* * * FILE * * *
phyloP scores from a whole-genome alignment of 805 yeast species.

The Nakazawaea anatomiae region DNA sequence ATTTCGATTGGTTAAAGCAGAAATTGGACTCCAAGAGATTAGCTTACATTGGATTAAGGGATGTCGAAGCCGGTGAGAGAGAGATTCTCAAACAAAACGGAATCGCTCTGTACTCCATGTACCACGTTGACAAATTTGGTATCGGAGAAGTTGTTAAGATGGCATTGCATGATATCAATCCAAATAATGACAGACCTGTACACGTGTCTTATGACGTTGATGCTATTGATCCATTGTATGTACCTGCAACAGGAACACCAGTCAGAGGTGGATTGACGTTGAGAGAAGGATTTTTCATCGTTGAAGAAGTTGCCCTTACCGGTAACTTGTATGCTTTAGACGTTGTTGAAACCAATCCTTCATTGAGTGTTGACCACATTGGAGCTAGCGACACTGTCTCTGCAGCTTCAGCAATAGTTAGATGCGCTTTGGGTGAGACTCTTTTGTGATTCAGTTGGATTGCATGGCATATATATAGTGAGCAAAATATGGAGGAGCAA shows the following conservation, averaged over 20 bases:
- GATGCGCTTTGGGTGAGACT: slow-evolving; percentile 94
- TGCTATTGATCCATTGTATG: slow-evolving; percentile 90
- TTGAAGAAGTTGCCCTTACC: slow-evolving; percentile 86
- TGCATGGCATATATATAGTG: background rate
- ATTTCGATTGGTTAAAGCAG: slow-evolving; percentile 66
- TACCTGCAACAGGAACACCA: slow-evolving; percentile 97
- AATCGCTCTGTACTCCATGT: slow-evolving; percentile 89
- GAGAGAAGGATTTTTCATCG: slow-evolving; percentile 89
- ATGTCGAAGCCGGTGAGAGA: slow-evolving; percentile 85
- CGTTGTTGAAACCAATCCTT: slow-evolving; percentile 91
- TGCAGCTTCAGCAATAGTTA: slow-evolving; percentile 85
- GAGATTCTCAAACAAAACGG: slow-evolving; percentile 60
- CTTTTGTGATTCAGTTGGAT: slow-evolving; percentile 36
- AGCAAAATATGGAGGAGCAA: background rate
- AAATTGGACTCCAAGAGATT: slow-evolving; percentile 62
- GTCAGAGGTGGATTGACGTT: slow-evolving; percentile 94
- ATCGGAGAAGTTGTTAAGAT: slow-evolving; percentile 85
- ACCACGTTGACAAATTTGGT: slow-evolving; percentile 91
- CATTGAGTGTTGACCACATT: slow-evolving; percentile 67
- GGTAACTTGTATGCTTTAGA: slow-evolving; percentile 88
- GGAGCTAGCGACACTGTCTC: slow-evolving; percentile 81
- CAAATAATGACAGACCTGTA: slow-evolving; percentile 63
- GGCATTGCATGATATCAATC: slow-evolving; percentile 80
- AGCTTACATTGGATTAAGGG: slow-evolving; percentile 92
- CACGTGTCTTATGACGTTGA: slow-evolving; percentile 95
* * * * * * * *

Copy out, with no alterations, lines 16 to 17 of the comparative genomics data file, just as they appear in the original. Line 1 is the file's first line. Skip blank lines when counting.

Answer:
- AGCAAAATATGGAGGAGCAA: background rate
- AAATTGGACTCCAAGAGATT: slow-evolving; percentile 62